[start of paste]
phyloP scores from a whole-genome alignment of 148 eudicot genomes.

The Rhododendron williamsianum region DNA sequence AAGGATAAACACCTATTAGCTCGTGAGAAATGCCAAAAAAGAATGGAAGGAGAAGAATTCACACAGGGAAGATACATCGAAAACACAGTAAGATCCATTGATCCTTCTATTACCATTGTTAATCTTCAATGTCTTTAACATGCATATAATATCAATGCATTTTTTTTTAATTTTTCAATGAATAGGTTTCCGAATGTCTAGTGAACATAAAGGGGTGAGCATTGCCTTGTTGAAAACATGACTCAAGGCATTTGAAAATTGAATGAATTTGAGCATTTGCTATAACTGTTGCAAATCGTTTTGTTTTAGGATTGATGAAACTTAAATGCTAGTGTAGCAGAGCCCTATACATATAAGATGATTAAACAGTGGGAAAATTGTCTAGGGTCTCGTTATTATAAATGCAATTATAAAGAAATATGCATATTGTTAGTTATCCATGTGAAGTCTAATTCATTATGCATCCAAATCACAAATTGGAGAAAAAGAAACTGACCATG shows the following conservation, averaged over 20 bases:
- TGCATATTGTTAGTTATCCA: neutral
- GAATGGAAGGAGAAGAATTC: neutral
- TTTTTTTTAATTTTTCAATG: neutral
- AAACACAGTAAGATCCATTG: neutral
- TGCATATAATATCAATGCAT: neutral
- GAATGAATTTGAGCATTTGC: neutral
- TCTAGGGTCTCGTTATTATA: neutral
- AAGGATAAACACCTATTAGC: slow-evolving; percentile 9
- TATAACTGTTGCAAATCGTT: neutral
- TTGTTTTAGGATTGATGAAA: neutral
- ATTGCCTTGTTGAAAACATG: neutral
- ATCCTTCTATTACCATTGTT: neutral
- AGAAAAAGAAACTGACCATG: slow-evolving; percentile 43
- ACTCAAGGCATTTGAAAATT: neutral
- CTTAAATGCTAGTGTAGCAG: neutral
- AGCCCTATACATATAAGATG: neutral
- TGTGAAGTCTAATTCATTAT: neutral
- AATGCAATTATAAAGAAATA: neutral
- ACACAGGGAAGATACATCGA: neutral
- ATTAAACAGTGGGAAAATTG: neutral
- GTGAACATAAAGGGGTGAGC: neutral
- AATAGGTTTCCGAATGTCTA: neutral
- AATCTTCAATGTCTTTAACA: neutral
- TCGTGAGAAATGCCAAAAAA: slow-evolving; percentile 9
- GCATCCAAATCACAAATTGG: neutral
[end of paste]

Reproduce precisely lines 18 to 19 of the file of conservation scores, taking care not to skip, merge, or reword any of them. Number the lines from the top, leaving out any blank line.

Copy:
- AGCCCTATACATATAAGATG: neutral
- TGTGAAGTCTAATTCATTAT: neutral